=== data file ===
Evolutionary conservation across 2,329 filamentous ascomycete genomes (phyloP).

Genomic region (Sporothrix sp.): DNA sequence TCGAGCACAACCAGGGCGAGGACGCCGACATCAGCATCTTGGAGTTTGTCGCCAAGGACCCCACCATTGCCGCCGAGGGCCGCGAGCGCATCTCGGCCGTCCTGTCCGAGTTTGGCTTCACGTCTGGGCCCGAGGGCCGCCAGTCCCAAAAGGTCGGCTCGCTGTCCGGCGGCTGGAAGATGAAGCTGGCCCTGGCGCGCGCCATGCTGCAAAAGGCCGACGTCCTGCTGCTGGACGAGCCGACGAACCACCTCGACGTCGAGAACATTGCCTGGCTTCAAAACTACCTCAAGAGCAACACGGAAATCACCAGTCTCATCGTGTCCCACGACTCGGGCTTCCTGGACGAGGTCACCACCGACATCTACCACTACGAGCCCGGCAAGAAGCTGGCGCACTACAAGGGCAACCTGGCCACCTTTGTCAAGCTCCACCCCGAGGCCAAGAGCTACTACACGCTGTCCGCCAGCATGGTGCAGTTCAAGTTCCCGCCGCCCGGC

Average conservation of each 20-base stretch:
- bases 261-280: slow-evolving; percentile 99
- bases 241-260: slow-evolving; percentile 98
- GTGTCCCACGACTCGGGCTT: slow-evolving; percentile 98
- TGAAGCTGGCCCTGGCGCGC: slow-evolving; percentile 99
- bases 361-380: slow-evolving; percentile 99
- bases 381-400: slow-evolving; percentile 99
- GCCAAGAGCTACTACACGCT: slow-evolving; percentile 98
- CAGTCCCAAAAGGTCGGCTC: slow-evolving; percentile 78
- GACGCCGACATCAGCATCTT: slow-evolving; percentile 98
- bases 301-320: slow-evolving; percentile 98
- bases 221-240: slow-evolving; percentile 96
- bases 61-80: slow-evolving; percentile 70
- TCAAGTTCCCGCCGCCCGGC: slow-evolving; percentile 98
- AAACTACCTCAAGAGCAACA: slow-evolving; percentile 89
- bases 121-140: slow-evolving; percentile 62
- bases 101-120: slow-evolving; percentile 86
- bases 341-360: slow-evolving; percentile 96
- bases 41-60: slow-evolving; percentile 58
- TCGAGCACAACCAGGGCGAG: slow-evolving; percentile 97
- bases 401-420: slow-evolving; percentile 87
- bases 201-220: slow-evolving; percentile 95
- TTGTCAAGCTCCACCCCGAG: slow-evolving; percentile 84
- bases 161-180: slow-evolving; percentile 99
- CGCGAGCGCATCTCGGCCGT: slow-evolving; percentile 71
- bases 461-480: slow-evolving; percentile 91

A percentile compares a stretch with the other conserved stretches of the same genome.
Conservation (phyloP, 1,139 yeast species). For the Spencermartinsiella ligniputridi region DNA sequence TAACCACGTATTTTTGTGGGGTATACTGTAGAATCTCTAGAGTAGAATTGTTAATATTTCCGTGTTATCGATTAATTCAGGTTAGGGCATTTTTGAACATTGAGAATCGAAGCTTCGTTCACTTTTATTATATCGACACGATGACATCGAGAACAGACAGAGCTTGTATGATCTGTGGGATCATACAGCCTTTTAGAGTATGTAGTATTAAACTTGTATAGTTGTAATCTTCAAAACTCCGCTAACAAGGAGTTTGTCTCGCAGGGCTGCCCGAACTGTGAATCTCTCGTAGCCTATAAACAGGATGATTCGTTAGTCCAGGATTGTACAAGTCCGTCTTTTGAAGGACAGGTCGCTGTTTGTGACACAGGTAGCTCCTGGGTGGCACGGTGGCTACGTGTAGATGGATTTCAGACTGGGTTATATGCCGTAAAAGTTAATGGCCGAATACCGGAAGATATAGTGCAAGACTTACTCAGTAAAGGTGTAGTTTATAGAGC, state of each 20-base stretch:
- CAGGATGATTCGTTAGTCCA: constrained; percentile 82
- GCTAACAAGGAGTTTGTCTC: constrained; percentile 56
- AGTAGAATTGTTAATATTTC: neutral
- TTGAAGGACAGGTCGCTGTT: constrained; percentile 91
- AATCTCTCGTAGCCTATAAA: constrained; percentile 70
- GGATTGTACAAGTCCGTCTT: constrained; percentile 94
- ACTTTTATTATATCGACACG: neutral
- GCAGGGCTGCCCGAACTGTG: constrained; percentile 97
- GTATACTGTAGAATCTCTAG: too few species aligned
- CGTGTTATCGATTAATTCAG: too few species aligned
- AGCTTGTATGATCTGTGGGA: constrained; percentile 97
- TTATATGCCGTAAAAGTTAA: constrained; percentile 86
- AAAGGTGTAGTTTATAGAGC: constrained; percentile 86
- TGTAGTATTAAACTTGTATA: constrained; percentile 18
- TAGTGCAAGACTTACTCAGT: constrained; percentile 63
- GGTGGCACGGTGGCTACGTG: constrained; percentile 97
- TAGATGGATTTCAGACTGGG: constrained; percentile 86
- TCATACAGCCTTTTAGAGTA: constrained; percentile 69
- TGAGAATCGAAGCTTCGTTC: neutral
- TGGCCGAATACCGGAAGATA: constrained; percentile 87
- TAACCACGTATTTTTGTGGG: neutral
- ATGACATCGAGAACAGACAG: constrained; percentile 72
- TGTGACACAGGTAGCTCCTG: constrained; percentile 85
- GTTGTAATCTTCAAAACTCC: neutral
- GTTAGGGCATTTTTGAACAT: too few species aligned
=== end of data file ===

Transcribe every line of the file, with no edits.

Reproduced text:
Evolutionary conservation across 2,329 filamentous ascomycete genomes (phyloP).

Genomic region (Sporothrix sp.): DNA sequence TCGAGCACAACCAGGGCGAGGACGCCGACATCAGCATCTTGGAGTTTGTCGCCAAGGACCCCACCATTGCCGCCGAGGGCCGCGAGCGCATCTCGGCCGTCCTGTCCGAGTTTGGCTTCACGTCTGGGCCCGAGGGCCGCCAGTCCCAAAAGGTCGGCTCGCTGTCCGGCGGCTGGAAGATGAAGCTGGCCCTGGCGCGCGCCATGCTGCAAAAGGCCGACGTCCTGCTGCTGGACGAGCCGACGAACCACCTCGACGTCGAGAACATTGCCTGGCTTCAAAACTACCTCAAGAGCAACACGGAAATCACCAGTCTCATCGTGTCCCACGACTCGGGCTTCCTGGACGAGGTCACCACCGACATCTACCACTACGAGCCCGGCAAGAAGCTGGCGCACTACAAGGGCAACCTGGCCACCTTTGTCAAGCTCCACCCCGAGGCCAAGAGCTACTACACGCTGTCCGCCAGCATGGTGCAGTTCAAGTTCCCGCCGCCCGGC

Average conservation of each 20-base stretch:
- bases 261-280: slow-evolving; percentile 99
- bases 241-260: slow-evolving; percentile 98
- GTGTCCCACGACTCGGGCTT: slow-evolving; percentile 98
- TGAAGCTGGCCCTGGCGCGC: slow-evolving; percentile 99
- bases 361-380: slow-evolving; percentile 99
- bases 381-400: slow-evolving; percentile 99
- GCCAAGAGCTACTACACGCT: slow-evolving; percentile 98
- CAGTCCCAAAAGGTCGGCTC: slow-evolving; percentile 78
- GACGCCGACATCAGCATCTT: slow-evolving; percentile 98
- bases 301-320: slow-evolving; percentile 98
- bases 221-240: slow-evolving; percentile 96
- bases 61-80: slow-evolving; percentile 70
- TCAAGTTCCCGCCGCCCGGC: slow-evolving; percentile 98
- AAACTACCTCAAGAGCAACA: slow-evolving; percentile 89
- bases 121-140: slow-evolving; percentile 62
- bases 101-120: slow-evolving; percentile 86
- bases 341-360: slow-evolving; percentile 96
- bases 41-60: slow-evolving; percentile 58
- TCGAGCACAACCAGGGCGAG: slow-evolving; percentile 97
- bases 401-420: slow-evolving; percentile 87
- bases 201-220: slow-evolving; percentile 95
- TTGTCAAGCTCCACCCCGAG: slow-evolving; percentile 84
- bases 161-180: slow-evolving; percentile 99
- CGCGAGCGCATCTCGGCCGT: slow-evolving; percentile 71
- bases 461-480: slow-evolving; percentile 91

A percentile compares a stretch with the other conserved stretches of the same genome.
Conservation (phyloP, 1,139 yeast species). For the Spencermartinsiella ligniputridi region DNA sequence TAACCACGTATTTTTGTGGGGTATACTGTAGAATCTCTAGAGTAGAATTGTTAATATTTCCGTGTTATCGATTAATTCAGGTTAGGGCATTTTTGAACATTGAGAATCGAAGCTTCGTTCACTTTTATTATATCGACACGATGACATCGAGAACAGACAGAGCTTGTATGATCTGTGGGATCATACAGCCTTTTAGAGTATGTAGTATTAAACTTGTATAGTTGTAATCTTCAAAACTCCGCTAACAAGGAGTTTGTCTCGCAGGGCTGCCCGAACTGTGAATCTCTCGTAGCCTATAAACAGGATGATTCGTTAGTCCAGGATTGTACAAGTCCGTCTTTTGAAGGACAGGTCGCTGTTTGTGACACAGGTAGCTCCTGGGTGGCACGGTGGCTACGTGTAGATGGATTTCAGACTGGGTTATATGCCGTAAAAGTTAATGGCCGAATACCGGAAGATATAGTGCAAGACTTACTCAGTAAAGGTGTAGTTTATAGAGC, state of each 20-base stretch:
- CAGGATGATTCGTTAGTCCA: constrained; percentile 82
- GCTAACAAGGAGTTTGTCTC: constrained; percentile 56
- AGTAGAATTGTTAATATTTC: neutral
- TTGAAGGACAGGTCGCTGTT: constrained; percentile 91
- AATCTCTCGTAGCCTATAAA: constrained; percentile 70
- GGATTGTACAAGTCCGTCTT: constrained; percentile 94
- ACTTTTATTATATCGACACG: neutral
- GCAGGGCTGCCCGAACTGTG: constrained; percentile 97
- GTATACTGTAGAATCTCTAG: too few species aligned
- CGTGTTATCGATTAATTCAG: too few species aligned
- AGCTTGTATGATCTGTGGGA: constrained; percentile 97
- TTATATGCCGTAAAAGTTAA: constrained; percentile 86
- AAAGGTGTAGTTTATAGAGC: constrained; percentile 86
- TGTAGTATTAAACTTGTATA: constrained; percentile 18
- TAGTGCAAGACTTACTCAGT: constrained; percentile 63
- GGTGGCACGGTGGCTACGTG: constrained; percentile 97
- TAGATGGATTTCAGACTGGG: constrained; percentile 86
- TCATACAGCCTTTTAGAGTA: constrained; percentile 69
- TGAGAATCGAAGCTTCGTTC: neutral
- TGGCCGAATACCGGAAGATA: constrained; percentile 87
- TAACCACGTATTTTTGTGGG: neutral
- ATGACATCGAGAACAGACAG: constrained; percentile 72
- TGTGACACAGGTAGCTCCTG: constrained; percentile 85
- GTTGTAATCTTCAAAACTCC: neutral
- GTTAGGGCATTTTTGAACAT: too few species aligned